By the 1890s, women’s fashions for lawn tennis were beginning to adapt to the sport. In an article in the Official Lawn Tennis Bulletin of 1897, author Juliette Atkinson addresses these changes, writing:
“Some years ago it was thought that almost anything would do for a tennis costume; and the result was sometimes appalling. The player of today has rather more idea of the fitness of things, and does not appear on the courts in a woollen skirt, too long and much too heavy, a waist that certainly was never intended for the tennis court, and an absurd little visored cap that neither shelters from the sun nor adds to the appearance.”
Atkinson goes on to recommend a plain tennis dress with a full skirt, approximately “three yards and a half round” and “made to clear the ground by about four inches.” For color, Atkinson advises that “white is prettier for tennis than anything else.” For fabric, she suggests a lightweight piqué, well starched. As for trimmings, Atkinson writes:
“All ribbons, bows, in fact all fussiness should be dispensed with in the tennis costume. The simpler it is, the better.”
Though women’s tennis costumes were much more practical at the end of the Victorian era than they had been in the 1870s, they were still relatively restrictive—especially when compared with tennis costumes of today. Nevertheless, many talented sportswomen of the Victorian era were able to make a name for themselves in competitive play. In 1884, Maud Watson became the first female champion at Wimbledon. She was soon followed by Wimbledon champions Blanche Bingley, Lottie Dodd, Lena Rice, and Charlotte Cooper.
Charlotte Cooper would go on to win the tennis singles event at the Summer Olympics in 1900, making her the first individual female Olympic champion in history.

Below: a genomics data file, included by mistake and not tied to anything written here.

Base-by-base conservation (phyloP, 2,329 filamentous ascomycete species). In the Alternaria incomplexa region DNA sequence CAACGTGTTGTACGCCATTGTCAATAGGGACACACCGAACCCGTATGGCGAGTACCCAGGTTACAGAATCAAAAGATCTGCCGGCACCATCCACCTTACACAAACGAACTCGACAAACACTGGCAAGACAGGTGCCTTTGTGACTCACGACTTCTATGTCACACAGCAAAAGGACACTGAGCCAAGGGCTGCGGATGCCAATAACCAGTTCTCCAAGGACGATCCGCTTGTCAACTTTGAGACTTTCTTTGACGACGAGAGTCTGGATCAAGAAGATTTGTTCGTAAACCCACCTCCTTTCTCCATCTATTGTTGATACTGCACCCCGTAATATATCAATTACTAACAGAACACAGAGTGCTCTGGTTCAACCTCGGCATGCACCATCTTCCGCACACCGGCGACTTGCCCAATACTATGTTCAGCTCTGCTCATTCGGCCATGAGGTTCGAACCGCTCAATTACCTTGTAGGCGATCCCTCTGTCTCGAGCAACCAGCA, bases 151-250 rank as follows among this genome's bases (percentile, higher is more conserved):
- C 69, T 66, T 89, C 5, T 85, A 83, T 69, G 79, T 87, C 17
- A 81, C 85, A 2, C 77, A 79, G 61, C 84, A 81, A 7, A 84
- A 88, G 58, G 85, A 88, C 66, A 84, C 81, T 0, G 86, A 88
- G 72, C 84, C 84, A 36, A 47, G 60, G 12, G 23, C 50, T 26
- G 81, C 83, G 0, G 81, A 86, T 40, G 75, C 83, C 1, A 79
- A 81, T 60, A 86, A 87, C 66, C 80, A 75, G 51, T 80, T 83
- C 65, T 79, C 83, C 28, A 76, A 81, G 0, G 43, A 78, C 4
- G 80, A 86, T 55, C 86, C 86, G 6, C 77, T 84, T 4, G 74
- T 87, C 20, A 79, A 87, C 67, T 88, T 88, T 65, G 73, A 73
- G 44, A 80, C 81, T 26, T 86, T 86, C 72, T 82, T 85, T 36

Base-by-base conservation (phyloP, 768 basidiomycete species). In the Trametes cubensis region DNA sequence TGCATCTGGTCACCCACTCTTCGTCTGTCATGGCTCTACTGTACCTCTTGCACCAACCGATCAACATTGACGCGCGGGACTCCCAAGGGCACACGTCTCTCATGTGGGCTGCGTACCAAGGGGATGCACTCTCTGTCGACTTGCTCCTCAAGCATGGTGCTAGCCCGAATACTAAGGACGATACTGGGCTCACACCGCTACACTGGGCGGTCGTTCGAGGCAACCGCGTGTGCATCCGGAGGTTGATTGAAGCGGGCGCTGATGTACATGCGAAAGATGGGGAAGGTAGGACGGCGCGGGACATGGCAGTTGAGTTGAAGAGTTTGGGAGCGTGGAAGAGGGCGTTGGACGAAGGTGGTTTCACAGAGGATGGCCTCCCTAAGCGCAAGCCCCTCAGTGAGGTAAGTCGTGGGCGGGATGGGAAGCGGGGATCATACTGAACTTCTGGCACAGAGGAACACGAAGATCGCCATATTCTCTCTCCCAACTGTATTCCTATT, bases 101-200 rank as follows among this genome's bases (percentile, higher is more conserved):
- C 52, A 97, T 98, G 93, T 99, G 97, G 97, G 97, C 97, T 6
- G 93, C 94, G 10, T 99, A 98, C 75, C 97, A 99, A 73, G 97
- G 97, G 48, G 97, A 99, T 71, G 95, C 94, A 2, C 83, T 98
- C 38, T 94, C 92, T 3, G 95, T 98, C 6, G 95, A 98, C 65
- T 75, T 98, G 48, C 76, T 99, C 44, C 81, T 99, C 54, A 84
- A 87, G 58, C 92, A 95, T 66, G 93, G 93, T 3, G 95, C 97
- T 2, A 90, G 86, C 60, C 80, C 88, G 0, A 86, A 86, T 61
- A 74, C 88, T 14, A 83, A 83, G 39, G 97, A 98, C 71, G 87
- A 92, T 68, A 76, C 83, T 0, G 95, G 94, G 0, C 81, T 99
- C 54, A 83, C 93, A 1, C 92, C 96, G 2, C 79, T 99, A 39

The 2016 Summer Olympics are currently in progress in Rio de Janeiro, Brazil. Women’s tennis started on August 6 and competition will continue through August 14. There are no corsets, bustles, or long skirts, but I hope you all enjoy watching and rooting for your favorite players.
Advance Praise for John Eyre
“In this thrilling remix of Charlotte Brontë’s work, Matthews skillfully transforms a well-known story into a truly original tale.” -Kirkus Reviews
“Bertha Mason Rochester shines, dominating her scenes with vitality and strength.” -Publishers Weekly
“[Matthews] retells Charlotte Bronte’s classic story in a way that will keep fans of the original novel totally gripped from cover to cover… Fresh and dynamic… Fast-paced and spellbinding…a book you will have a hard time putting down.” -Readers Favorite
“One of the most moving, suspenseful, innovative and remarkable retellings of a classic in the history of, well, ever… Every page is sheer rapture as [Matthews] moulds popular source material into a spell-binding creation so wholly her own.” -Rachel McMillan, author of The London Restoration
“A wonderful sinister atmosphere, deliciously creepy characters, and a female character who is a powerful force… A true homage to the gothic genre without being derivative… Highly, highly recommended!” -Clarissa Harwood, author of Impossible Saints
© 2015-2021 Mimi Matthews